A firm diagnosis allows the genetics team to accurately assess the couple’s chances of recurrence.
By Helga V. Toriello, Ph.D.
While every expectant couple hopes their child will be healthy, approximately 3-4% of couples will have a a child with a serious birth defect or combination of birth defects, called a syndrome, and another 1-3% will have a child with cognitive disabilities. Since prenatal testing is now readily available to parents, many will learn of a serious or life threatening problem during the pregnancy. When a child is born with a genetic condition or one is found prenatally, a referral to a genetics counselor may be made to provide the family with information regarding the diagnosis, prognosis and recurrence risks.
Genetic counseling is most accurate when the diagnosis is known as with chromosome anomalies (for example, Trisomy 21, Turner Syndrome and Trisomy 18) which are verified by blood tests or cleft/lip palate which is diagnosed by physical exam. In other instances, making a diagnosis is more complicated and may involve further prenatal testing such as DNA testing, detailed ultrasounds, echocardiograms or fetal blood sampling. Muscle or skin biopsies, X-rays, detailed physical exams with numerous measurements, and/or CT scans are often done on a child diagnosed at birth. A firm diagnosis allows the genetics team to accurately assess the couple’s chances of recurrence.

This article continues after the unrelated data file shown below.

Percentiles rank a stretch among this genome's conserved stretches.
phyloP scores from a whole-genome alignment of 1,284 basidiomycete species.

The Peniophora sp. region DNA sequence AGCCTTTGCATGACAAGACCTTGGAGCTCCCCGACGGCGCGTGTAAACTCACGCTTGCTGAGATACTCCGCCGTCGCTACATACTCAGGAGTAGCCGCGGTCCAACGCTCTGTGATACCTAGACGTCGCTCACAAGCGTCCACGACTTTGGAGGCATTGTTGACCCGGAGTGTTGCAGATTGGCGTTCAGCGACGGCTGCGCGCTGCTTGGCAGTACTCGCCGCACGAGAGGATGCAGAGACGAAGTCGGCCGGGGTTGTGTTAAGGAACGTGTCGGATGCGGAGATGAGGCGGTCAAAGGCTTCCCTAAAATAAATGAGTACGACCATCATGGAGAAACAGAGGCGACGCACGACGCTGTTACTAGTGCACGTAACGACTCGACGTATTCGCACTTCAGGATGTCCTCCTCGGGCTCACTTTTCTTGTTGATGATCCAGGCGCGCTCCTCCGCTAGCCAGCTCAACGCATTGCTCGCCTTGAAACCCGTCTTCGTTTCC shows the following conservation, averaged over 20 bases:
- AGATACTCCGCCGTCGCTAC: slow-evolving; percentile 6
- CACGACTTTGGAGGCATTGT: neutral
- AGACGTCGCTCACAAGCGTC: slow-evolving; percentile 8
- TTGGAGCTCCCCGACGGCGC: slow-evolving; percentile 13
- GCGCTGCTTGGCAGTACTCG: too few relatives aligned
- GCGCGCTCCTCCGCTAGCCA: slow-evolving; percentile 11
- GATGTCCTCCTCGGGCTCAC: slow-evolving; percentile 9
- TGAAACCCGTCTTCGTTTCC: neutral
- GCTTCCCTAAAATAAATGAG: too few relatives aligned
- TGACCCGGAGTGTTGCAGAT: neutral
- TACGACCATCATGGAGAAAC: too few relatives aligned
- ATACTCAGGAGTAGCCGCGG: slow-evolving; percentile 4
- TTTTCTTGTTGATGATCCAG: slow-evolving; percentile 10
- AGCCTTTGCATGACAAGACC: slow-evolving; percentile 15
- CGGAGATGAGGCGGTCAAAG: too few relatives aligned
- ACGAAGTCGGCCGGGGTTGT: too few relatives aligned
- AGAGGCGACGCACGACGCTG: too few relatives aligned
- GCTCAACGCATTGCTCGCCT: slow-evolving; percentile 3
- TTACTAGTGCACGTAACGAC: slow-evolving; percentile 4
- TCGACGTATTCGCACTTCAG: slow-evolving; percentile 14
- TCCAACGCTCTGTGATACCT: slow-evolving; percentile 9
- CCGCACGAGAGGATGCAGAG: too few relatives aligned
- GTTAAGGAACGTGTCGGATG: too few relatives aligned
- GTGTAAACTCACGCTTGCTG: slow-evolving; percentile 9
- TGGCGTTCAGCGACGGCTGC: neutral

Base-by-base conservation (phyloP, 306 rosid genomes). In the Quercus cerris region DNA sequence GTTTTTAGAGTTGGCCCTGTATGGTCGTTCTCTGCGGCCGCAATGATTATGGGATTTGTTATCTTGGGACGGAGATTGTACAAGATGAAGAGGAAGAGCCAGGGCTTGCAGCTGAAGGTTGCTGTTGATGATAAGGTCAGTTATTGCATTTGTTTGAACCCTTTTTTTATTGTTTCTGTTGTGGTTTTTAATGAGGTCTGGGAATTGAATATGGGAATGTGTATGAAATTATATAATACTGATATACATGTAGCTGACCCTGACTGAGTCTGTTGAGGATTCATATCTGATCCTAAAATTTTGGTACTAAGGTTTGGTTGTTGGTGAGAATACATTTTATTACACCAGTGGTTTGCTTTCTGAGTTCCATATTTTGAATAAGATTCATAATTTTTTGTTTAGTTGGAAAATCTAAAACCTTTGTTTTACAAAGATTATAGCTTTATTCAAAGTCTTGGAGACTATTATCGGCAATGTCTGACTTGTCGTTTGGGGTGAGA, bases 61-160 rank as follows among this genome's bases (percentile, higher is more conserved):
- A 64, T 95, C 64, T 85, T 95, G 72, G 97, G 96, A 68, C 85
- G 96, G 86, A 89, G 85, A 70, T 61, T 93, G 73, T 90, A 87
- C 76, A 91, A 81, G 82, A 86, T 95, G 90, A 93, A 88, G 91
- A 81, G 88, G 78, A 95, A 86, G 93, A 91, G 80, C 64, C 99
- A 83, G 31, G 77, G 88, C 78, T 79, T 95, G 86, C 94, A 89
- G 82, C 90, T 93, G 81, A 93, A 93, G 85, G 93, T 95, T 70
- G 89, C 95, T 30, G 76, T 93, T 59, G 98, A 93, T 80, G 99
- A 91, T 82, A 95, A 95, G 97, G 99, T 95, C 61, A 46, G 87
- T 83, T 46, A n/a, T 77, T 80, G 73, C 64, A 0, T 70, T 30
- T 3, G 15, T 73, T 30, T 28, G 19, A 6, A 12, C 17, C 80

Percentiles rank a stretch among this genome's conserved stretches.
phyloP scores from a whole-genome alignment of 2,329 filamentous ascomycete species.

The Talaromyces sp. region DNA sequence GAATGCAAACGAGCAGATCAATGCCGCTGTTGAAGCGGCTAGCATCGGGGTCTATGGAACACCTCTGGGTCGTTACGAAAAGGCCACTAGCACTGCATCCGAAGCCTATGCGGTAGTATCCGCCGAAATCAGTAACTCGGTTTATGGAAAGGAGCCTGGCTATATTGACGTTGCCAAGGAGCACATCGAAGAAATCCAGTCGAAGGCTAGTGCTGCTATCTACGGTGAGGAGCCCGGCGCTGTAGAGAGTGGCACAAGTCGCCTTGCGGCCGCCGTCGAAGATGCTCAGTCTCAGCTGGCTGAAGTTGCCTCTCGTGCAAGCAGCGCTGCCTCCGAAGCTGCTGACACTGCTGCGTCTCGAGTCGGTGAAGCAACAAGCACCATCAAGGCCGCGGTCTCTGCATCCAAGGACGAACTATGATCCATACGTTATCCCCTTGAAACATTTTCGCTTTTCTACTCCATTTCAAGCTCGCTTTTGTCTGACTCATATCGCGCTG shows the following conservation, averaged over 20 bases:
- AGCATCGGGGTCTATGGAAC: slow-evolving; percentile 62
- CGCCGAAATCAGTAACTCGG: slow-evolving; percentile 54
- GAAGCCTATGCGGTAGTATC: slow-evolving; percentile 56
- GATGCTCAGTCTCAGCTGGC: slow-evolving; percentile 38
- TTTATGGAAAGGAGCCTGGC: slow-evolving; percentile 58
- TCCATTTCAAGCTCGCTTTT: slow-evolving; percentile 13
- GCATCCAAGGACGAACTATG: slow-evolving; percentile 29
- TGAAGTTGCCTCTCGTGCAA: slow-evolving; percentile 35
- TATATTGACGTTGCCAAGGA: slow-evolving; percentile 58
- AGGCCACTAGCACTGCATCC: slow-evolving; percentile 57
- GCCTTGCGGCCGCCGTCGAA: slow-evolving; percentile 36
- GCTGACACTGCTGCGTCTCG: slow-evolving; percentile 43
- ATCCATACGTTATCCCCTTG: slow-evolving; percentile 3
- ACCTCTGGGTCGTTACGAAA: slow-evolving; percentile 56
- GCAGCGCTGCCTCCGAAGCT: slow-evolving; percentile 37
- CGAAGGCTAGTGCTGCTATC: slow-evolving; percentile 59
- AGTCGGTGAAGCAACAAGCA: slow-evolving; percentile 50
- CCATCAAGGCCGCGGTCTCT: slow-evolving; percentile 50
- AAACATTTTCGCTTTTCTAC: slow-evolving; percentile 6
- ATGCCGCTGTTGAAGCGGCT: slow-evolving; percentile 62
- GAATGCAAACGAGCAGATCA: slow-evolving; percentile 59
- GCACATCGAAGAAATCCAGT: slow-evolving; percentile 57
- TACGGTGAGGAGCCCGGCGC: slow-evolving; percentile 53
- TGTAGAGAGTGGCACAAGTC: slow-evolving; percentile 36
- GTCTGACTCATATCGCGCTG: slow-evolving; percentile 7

In general, there are four causes of birth defects and/or cognitive disability. Those include monogenic, chromosomal, multifactorial, or environmental. The following information is provided to allow parents to be better informed when seeking genetic counseling services:
Monogenic conditions are those caused by changes in a gene or pair of genes. For every trait we have, a pair of genes interact to determine the trait. When the genes are the same (e.g., for blue eyes), the individual is homozygous for the trait. When the genes are different (e.g., one for brown eyes and one for blue eyes), the individual is heterozygous for the trait. In a heterozygote, one gene will exert a stronger effect than the other gene and is said to be dominant. In the example above, the brown eye gene is dominant over the blue eye gene, so the person will have brown eyes. When a child is born with a condition caused by the dominant gene (for example, neurofibromatosis or achondroplasia), either the child inherited the gene from one of the parents, or the gene “changed” in the egg or sperm that was involved in the child’s conception. When the gene is inherited from a parent, recurrence for those parents in future pregnancies is 50%, meaning that statistically half of future pregnancies will be affected and half will not. When the gene “changed,” recurrence is less than 1%. In either case, the chance of each of the affected child’s children having the condition is 50%.